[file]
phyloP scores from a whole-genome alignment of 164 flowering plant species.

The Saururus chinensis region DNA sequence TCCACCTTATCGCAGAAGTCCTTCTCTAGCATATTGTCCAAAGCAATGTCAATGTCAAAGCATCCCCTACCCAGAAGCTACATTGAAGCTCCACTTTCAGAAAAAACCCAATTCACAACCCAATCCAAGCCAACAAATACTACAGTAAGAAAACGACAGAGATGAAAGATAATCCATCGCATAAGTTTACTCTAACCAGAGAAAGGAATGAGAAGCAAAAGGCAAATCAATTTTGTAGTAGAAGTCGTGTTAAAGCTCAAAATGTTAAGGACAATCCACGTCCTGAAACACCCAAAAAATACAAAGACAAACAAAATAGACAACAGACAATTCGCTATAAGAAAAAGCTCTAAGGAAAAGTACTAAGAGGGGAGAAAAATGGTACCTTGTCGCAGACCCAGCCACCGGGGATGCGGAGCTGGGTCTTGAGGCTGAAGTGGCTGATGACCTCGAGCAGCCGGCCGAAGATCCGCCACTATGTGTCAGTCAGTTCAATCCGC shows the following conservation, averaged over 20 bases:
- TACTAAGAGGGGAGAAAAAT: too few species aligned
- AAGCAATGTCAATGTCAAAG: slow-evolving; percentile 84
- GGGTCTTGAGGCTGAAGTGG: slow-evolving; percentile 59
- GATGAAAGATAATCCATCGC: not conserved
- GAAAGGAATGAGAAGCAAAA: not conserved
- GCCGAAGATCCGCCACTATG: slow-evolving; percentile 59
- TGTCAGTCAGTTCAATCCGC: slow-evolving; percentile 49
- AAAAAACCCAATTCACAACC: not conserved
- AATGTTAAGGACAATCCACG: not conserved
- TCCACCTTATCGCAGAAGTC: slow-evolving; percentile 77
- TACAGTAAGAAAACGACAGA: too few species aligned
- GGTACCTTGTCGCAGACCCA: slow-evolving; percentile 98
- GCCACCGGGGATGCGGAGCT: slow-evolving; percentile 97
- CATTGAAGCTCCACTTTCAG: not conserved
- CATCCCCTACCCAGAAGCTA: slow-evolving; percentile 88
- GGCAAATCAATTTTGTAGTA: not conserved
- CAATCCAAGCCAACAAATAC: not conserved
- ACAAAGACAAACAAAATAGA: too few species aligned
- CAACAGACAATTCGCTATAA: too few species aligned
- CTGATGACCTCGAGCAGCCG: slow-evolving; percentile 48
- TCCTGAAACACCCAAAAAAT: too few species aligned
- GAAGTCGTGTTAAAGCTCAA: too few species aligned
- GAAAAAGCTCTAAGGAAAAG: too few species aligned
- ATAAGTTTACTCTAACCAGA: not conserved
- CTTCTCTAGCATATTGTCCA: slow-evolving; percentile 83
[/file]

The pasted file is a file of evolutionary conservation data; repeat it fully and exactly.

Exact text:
phyloP scores from a whole-genome alignment of 164 flowering plant species.

The Saururus chinensis region DNA sequence TCCACCTTATCGCAGAAGTCCTTCTCTAGCATATTGTCCAAAGCAATGTCAATGTCAAAGCATCCCCTACCCAGAAGCTACATTGAAGCTCCACTTTCAGAAAAAACCCAATTCACAACCCAATCCAAGCCAACAAATACTACAGTAAGAAAACGACAGAGATGAAAGATAATCCATCGCATAAGTTTACTCTAACCAGAGAAAGGAATGAGAAGCAAAAGGCAAATCAATTTTGTAGTAGAAGTCGTGTTAAAGCTCAAAATGTTAAGGACAATCCACGTCCTGAAACACCCAAAAAATACAAAGACAAACAAAATAGACAACAGACAATTCGCTATAAGAAAAAGCTCTAAGGAAAAGTACTAAGAGGGGAGAAAAATGGTACCTTGTCGCAGACCCAGCCACCGGGGATGCGGAGCTGGGTCTTGAGGCTGAAGTGGCTGATGACCTCGAGCAGCCGGCCGAAGATCCGCCACTATGTGTCAGTCAGTTCAATCCGC shows the following conservation, averaged over 20 bases:
- TACTAAGAGGGGAGAAAAAT: too few species aligned
- AAGCAATGTCAATGTCAAAG: slow-evolving; percentile 84
- GGGTCTTGAGGCTGAAGTGG: slow-evolving; percentile 59
- GATGAAAGATAATCCATCGC: not conserved
- GAAAGGAATGAGAAGCAAAA: not conserved
- GCCGAAGATCCGCCACTATG: slow-evolving; percentile 59
- TGTCAGTCAGTTCAATCCGC: slow-evolving; percentile 49
- AAAAAACCCAATTCACAACC: not conserved
- AATGTTAAGGACAATCCACG: not conserved
- TCCACCTTATCGCAGAAGTC: slow-evolving; percentile 77
- TACAGTAAGAAAACGACAGA: too few species aligned
- GGTACCTTGTCGCAGACCCA: slow-evolving; percentile 98
- GCCACCGGGGATGCGGAGCT: slow-evolving; percentile 97
- CATTGAAGCTCCACTTTCAG: not conserved
- CATCCCCTACCCAGAAGCTA: slow-evolving; percentile 88
- GGCAAATCAATTTTGTAGTA: not conserved
- CAATCCAAGCCAACAAATAC: not conserved
- ACAAAGACAAACAAAATAGA: too few species aligned
- CAACAGACAATTCGCTATAA: too few species aligned
- CTGATGACCTCGAGCAGCCG: slow-evolving; percentile 48
- TCCTGAAACACCCAAAAAAT: too few species aligned
- GAAGTCGTGTTAAAGCTCAA: too few species aligned
- GAAAAAGCTCTAAGGAAAAG: too few species aligned
- ATAAGTTTACTCTAACCAGA: not conserved
- CTTCTCTAGCATATTGTCCA: slow-evolving; percentile 83